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    Climate change threatens Ciego de Ávila coastal communities

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    Cambio climático amenaza comunidades costeras avileñas

    Coastal communities on the north and south coasts of the province of Ciego de Ávila will suffer partial or total effects in the medium and long term, as a consequence of the rise in mean sea level, caused by climate change, Vania Vidal Olivera, researcher of the Center for Biofood Research (CIBA) warned.

    The models used by the scientific community to estimate the future climate, in different scenarios, indicate that by the year 2050 the marine waters will rise 25 centimeters and, until 2100, they could rise another 70, which will cause total or partial effects on coastal communities.

    Population settlements of Punta Alegre will present damages in both scenarios; Manatí, belonging to the municipality of Morón, will be completely submerged, in the longer term; and the temporary settlement Playa de Cunagua, in the Bolivian town, will have partial damages in 2,050 and total in 2,100, Vidal Olivera, referring to studies by the Institute of Physical Planning, explained.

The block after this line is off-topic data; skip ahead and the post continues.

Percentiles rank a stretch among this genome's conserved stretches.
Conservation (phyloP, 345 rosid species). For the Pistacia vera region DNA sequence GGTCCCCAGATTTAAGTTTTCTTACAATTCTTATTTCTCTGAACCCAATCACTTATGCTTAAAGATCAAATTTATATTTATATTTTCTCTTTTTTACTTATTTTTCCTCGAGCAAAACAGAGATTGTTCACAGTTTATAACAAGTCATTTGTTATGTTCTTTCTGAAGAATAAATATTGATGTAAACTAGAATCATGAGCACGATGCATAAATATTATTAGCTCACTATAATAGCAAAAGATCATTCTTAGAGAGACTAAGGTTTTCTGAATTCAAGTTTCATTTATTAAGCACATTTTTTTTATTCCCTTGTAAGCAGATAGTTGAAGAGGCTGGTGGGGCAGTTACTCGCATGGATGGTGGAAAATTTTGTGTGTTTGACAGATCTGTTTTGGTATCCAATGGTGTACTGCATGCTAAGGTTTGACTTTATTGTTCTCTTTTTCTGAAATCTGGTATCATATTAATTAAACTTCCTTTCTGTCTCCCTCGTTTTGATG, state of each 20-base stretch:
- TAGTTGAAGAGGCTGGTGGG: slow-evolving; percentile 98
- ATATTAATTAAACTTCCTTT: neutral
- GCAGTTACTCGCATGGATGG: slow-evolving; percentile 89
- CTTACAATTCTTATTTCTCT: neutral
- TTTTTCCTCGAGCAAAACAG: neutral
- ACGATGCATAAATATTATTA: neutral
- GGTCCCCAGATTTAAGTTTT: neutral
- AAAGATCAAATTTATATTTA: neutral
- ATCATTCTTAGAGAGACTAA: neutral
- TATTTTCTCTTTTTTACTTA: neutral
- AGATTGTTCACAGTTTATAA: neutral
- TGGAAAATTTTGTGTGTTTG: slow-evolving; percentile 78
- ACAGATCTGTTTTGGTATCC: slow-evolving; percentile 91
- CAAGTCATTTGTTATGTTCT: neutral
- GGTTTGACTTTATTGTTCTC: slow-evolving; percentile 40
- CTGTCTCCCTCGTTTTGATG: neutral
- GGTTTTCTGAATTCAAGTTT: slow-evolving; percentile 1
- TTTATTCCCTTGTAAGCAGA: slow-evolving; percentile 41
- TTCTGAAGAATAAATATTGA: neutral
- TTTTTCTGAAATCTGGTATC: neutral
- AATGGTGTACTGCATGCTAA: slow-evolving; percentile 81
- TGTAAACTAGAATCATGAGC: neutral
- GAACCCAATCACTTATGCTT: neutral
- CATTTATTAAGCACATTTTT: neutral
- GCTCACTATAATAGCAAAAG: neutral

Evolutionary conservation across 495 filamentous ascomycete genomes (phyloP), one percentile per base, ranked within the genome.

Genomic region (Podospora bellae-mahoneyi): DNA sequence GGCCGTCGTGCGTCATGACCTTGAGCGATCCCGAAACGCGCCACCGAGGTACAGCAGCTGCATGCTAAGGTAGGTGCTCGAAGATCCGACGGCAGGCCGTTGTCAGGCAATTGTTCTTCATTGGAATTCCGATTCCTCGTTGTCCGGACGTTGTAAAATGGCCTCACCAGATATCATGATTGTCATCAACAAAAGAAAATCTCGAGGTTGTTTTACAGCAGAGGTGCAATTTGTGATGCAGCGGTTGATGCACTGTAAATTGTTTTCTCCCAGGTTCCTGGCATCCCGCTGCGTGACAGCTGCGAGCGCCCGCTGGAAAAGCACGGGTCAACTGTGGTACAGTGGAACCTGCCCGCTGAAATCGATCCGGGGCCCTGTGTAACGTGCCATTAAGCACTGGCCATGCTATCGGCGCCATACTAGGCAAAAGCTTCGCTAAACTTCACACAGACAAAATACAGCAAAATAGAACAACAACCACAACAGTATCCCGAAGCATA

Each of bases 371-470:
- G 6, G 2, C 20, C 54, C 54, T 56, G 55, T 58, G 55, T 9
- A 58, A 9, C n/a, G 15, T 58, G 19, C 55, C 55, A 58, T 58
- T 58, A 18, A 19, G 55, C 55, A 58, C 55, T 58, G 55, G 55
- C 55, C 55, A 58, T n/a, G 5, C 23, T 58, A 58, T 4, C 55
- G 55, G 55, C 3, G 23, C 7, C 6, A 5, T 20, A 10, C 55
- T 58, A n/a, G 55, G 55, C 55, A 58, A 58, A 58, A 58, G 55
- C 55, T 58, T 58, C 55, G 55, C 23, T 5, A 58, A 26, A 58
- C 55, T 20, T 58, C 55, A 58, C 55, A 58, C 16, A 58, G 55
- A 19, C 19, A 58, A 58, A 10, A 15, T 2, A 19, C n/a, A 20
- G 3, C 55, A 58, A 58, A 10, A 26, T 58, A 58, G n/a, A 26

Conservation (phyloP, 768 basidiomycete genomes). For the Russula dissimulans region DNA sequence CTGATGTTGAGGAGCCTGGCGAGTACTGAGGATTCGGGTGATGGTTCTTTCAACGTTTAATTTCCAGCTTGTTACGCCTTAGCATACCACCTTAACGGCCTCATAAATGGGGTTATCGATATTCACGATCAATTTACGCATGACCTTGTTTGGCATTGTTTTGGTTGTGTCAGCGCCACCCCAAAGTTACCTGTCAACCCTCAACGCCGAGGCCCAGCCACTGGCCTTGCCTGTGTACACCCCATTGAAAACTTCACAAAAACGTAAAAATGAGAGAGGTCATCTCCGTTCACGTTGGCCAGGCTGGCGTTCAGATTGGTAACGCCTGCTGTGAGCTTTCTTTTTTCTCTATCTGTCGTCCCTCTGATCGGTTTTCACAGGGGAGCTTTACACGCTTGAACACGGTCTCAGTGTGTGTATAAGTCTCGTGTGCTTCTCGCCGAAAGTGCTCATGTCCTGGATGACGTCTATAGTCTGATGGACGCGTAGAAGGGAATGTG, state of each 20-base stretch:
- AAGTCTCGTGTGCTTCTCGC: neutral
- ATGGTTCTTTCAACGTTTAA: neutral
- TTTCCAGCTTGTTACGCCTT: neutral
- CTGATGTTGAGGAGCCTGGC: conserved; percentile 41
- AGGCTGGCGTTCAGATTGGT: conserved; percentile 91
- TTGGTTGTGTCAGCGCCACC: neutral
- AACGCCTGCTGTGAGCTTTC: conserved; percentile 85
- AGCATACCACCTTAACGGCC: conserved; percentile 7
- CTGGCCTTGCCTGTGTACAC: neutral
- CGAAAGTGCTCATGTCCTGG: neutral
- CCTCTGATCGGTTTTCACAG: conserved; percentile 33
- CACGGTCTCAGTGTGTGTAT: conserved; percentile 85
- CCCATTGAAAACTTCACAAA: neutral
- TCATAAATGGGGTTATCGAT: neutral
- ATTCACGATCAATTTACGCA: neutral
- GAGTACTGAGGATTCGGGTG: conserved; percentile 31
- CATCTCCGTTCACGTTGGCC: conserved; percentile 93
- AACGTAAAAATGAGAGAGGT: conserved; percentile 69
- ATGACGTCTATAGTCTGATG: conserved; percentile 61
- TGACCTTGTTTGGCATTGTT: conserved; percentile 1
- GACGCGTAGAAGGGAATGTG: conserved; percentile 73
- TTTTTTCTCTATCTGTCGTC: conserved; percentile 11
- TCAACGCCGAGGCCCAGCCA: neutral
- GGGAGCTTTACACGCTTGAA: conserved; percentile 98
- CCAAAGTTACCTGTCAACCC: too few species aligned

These are low-lying areas, like Júcaro, where damage is expected in both contexts, which confirms that the coastlines will suffer the first onslaught of climate change.

    Cambio climático amenaza comunidades costeras avileñas

    In accordance with the provisions of the Cuban State Plan to confront climate change (Life Task), in the last four years the province of Ciego de Ávila built more than a hundred houses to reduce risks and vulnerabilities in the towns of Punta Alegre and Júcaro.

    Rafael Pérez Carmenate, delegate of the Ministry of Science, Technology and Environment (CITMA) in the territory, stressed that, in the first quarter of the current year, the completion of six of the 15 homes planned to be built in the territory of Punta Alegre was achieved.

    The Punta Alegre community will also carry out the international project Building coastal resilience in Cuba through natural solutions for adaptation to climate change, which also includes coastal settlements in Caibarién (Villa Clara), Yaguajay (Sancti Spiritus) and Nuevitas (Camagüey).

    In these areas, natural solutions will be implemented to adjust to climate change: coastal rehabilitation, creation of resilient farms, planning of actions in vulnerable communities and ecosystems, and the incorporation of the integrated approach to disaster risk reduction in local development programs, Yamilé Jiménez Peña, CIBA's Deputy Director of Investigations, highlighted.